handgun,since it would not be easily discovered by a thief.

Problem is,the ban is not consistent across the entire country,so one could
be legal in your home state,but not in others,if travelling by auto.

--
Jim Yanik
jyanik
at
kua.net
  #4  
Old May 12th 07, 11:35 PM posted to rec.autos.driving
Studemania
external usenet poster
 
Posts: 890
Default secret compartments in autos

On May 12, 2:26 pm, Jim Yanik > wrote:
> Ashton Crusher > wrote :
>
> > On 12 May 2007 18:12:16 GMT, Jim Yanik > wrote:

>
> >>I recal reading somewhere that there was a law against having secret
> >>compartments in an auto?

>
> >>Anyone know more about this?

>
> > Go here

>
> >http://findarticles.com/p/articles/m...7/ai_n16745963

>
> I saw this one.
>
>
>
> > it's what I found with a quick google search. Looks like this bad law
> > may have been declared unconstitutional. It's just another law
> > demonstrating that your gvt has no respect for your rights.

>
> That ruling holds only in Illinois.(I agree the ban is a bad law.)
>
> After some Google searching,I've found GA,MA,CA,IA,SC,NC and AL all have
> laws prohibiting secret compartments in vehicles. That's not a complete
> list,just what I've found so far. Some states also make it a felony to MAKE
> a secret compartment,others go by "intent"(thoughtcrime) to hide
> contraband,but make no mention of legal items being hidden.
>
> I suspect other states also have similar laws.
>
> I believe it derives from the War on Drugs.
> I asked because of a debate about leaving firearms in cars and them getting
> stolen.A hidden compartment would make it much harder to steal a
> handgun,since it would not be easily discovered by a thief.
>
> Problem is,the ban is not consistent across the entire country,so one could
> be legal in your home state,but not in others,if travelling by auto.
>
> --
> Jim Yanik
> jyanik
> at
> kua.net


Hmmm, Isn't this interferring with interstate commerce in some cases?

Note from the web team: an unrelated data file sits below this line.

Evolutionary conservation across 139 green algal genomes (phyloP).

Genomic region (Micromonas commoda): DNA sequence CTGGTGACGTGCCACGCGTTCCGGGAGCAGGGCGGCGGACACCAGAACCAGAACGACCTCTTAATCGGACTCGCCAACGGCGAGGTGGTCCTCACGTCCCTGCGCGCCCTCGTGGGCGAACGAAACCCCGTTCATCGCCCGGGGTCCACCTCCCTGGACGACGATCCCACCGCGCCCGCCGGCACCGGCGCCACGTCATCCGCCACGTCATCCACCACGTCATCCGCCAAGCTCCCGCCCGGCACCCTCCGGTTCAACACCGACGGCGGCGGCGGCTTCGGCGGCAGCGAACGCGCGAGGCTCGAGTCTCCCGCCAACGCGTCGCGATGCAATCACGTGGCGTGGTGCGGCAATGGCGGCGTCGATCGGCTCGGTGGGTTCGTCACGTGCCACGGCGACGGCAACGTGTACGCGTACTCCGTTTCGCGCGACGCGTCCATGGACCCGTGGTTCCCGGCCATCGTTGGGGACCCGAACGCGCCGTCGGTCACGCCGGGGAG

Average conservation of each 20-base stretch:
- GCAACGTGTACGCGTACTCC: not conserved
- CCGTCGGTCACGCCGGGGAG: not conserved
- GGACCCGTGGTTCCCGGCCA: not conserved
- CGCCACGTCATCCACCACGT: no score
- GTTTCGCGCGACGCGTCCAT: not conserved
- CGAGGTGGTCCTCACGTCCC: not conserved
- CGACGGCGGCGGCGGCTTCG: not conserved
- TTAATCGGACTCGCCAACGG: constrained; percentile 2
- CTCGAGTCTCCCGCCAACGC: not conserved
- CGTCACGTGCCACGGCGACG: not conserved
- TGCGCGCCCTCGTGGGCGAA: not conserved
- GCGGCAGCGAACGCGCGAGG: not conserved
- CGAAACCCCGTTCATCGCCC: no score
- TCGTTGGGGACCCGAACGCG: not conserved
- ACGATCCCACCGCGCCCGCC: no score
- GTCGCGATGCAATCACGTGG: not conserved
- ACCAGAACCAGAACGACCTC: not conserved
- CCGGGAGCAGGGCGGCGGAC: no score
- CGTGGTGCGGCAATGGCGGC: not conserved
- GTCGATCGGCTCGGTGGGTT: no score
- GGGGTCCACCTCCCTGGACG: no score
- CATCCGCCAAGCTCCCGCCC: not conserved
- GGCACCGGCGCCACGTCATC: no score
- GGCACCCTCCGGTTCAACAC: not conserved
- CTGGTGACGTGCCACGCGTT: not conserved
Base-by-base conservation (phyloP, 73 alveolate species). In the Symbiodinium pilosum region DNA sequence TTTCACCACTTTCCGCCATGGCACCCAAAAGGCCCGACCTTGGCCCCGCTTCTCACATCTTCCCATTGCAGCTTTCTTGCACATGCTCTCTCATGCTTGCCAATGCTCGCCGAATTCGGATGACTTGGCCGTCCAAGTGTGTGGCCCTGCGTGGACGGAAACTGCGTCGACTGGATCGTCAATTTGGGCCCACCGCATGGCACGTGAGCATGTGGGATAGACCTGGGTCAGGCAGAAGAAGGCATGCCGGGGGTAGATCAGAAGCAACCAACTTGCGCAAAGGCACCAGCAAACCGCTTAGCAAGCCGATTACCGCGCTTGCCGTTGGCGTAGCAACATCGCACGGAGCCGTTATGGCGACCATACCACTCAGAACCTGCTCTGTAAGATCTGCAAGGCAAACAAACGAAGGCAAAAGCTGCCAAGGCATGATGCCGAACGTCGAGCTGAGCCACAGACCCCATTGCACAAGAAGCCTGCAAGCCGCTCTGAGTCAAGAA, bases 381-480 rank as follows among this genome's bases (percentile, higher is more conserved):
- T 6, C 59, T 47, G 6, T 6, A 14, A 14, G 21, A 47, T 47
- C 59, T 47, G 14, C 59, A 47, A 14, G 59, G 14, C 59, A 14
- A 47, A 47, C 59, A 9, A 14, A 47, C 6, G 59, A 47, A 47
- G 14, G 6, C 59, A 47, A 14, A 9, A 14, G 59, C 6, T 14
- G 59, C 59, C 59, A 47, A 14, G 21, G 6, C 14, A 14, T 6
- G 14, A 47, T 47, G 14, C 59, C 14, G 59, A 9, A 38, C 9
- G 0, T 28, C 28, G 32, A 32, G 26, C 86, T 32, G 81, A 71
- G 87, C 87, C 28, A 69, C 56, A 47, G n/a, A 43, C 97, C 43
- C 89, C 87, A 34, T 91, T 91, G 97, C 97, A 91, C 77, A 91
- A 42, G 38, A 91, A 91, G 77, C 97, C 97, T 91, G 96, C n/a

#5  
Old May 13th 07, 06:59 AM posted to rec.autos.driving
Brent P[_1_]
external usenet poster
 
Posts: 8,639
Default secret compartments in autos

In article >, Jim Yanik wrote:
> I recal reading somewhere that there was a law against having secret
> compartments in an auto?
>
> Anyone know more about this?



Illinois state law is that police can sieze a person's vehicle if there
is a hidden compartment that didn't come with the car from the factory
and the police believe it was to hide something from them. The way the
law is written, if someone thought the local PD was after his jelly
doughnuts so he built a secret compartment and hid a dozen jelly
doughnuts in there, the cops upon discovering the compartment and the
jelly doughnuts using their dog could then take the car.


  #6  
Old May 13th 07, 07:13 AM posted to rec.autos.driving
Brent P[_1_]
external usenet poster
 
Posts: 8,639
Default secret compartments in autos

In article >, Fred G. Mackey wrote:

> http://judiciary.senate.gov/oldsite/330200rg.htm
>
><quote>
> Trooper Perry called for the K-9 unit from the second patrol car. I said
> I wanted to watch the search and we got out of the car. The dog walked
> around the outside of the vehicle. The dog did not ?alert.? He did not
> bark, scratch, whimper or sit down, although the trooper kept patting
> certain areas of the car and would not let the dog walk away. Even
> though the dog did not alert, the second trooper patted the right wheel
> well and claimed that the dog had alerted. He said he would conduct a
> full scale search now. I have been trained in using dogs and thought
> that the search was highly improper and unusually suggestive.


Isn't this *EXACTLY* what jaybird told me -NEVER- happens and I was just
paranoid? ? The cop just says the dog alerted or he makes the dog
alert.


> Trooper Perry ordered Gregory and me to get back into the car. At this